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College Student at a Crossroad

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I’m in the process of completing my freshman year of college, nothing about what i’m doing here or how i’m acting appeals to me. Over the past 5 years I’ve been through a lot; I came out of the closet, got ostracized from my community for being a lesbian, my father died. I was one of the top field hockey players in the country, became bulimic, abused alcohol, sleeping pills and pain killers. I quit playing hockey (one of the great passions of my life), then i shifted to anorexia and cutting, while still popping pills like candy. I lost a third of my body weight and would pass out when i stood up. During the worst part i over dosed twice, once was an accident and once i was trying to kill myself. I succeeded, for 11 seconds. Truth be told, it was the best 11 seconds of those 3 1/2 years.

It’s been a year and a half since then. I’ve put in a lot of time, effort, love and work. I’m back to my original weight, i have a healthy relationship with food and myself. I’ve even found Buddhism. All while making it back out into the world and going to college. I attend NA meetings once a week, there are a lot of temptations and i’ve tried using some drugs again but I don’t even like what they do to me anymore. So staying sober hasn’t really been too big of a problem.

From time to time, i get depressed. But that’s nothing i can’t handle. I do have this feeling though, like this isn’t what im suppose to be doing with my life. I know that no one can tell me if that feeling is right or wrong, but every day it seems to get a little bit stronger. Sometimes its all i can think about. When i look at my life from the outside and see all the things i have (tall, athletic, attractive, smart, a family who loves me, people i am truly friends with, a great girl friend) i think “this is all anyone could ever want.” Yet something about it seems empty, like i’m just going through the motions. Some of the other addicts in my group say that they’ve felt that way too, especially for the first few years while sober. But i don’t believe addiction is where this feeling is coming from.

I think it has something to do with everything i felt when i died. My eyes tunneled into this warm white light and it enveloped me. It was the most loving/beautiful thing i’ve ever felt. Everything was perfect, even when i woke up i was euphoric for hours. I don’t talk about it that much, mostly because it leads people to believe i have a morbid fascination. I don’t. And i never thought about it until one day a few weeks ago, i was painting and it just sorta hit me. I started to cry, but it was like i was watching myself cry. Ever since then, that feeling of my life going down the wrong path has exponentially gotten stronger. I just don’t know how to deal with that gnawing feeling anymore.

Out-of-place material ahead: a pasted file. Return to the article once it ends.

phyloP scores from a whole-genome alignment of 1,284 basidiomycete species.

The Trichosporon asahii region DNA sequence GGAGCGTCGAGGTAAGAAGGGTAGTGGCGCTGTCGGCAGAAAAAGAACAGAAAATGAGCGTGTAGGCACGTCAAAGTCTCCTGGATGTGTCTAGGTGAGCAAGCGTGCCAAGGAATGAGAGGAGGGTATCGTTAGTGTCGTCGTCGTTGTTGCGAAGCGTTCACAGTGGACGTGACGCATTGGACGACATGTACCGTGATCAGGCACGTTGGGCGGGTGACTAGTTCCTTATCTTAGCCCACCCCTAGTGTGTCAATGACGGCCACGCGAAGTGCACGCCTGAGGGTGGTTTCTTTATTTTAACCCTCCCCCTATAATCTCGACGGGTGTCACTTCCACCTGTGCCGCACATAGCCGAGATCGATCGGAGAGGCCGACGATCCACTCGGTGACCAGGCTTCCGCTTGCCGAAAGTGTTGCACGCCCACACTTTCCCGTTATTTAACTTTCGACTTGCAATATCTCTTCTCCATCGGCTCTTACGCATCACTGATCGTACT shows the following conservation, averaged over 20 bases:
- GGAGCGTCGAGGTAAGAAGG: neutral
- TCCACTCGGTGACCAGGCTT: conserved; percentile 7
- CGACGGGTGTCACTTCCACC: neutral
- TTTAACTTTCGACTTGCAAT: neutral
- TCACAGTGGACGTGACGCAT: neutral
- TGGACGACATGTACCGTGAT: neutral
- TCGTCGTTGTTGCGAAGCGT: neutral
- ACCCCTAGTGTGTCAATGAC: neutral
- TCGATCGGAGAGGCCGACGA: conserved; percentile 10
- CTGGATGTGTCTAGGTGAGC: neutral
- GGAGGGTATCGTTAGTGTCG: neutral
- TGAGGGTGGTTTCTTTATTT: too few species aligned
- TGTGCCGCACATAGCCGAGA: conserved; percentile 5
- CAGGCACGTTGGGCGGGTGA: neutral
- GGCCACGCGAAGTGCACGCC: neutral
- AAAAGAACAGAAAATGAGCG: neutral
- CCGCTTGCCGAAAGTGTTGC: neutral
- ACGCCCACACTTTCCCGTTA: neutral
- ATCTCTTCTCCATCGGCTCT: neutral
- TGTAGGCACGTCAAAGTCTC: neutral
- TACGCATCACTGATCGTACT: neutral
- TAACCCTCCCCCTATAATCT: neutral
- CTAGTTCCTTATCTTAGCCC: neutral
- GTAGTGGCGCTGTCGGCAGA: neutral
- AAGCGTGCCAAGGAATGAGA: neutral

My mom wants me to stay in college, understandably. Longterm, I don’t know what i want. But right now i just want to make art, and to fully feel whatever this is. I’m not lost, just i guess a little unsure about all this because it hit me so hard and i don’t know what to do.

College Student at a Crossroad

Answered by on -


It is interesting that you noticed this feeling when you were painting. Painting is considered to be a right brain activity. Right brain activities are ostensibly associated with creativity and emotions. Many people, when engaging in their art, are actually in an altered state of consciousness (ASC) which is similar to a state of mediation. In a similar vein Maslow talks about peak experiences, which are similar but not identical to what you have described:

“…sudden feelings of intense happiness and well-being, possibly the awareness of an “ultimate truth” and the unity of all things … the experience fills the individual with wonder and awe….he feels at one with the world, and is pleased with it …”

“…feelings of limitless horizons opening up to the vision, feeling of being simultaneously more powerful and also more helpless that one ever was before, the feeling of great ecstasy and wander and awe, the loss of placing in time and space with, finally, the conviction that something extremely important and valuable had happened…”

College Student at a Crossroad

Kristina Randle, Ph.D., LCSW

Kristina Randle, Ph.D., LCSW is a licensed psychotherapist and Assistant Professor of Social Work and Forensics with extensive experience in the field of mental health. She works in private practice with adults, adolescents and families. Kristina has worked in a large array of settings including community mental health, college counseling and university research centers.

APA Reference
Randle, K. (2018). College Student at a Crossroad. Psych Central. Retrieved on June 26, 2019, from
Scientifically Reviewed
Last updated: 8 May 2018
Last reviewed: By a member of our scientific advisory board on 8 May 2018
Published on Psych All rights reserved.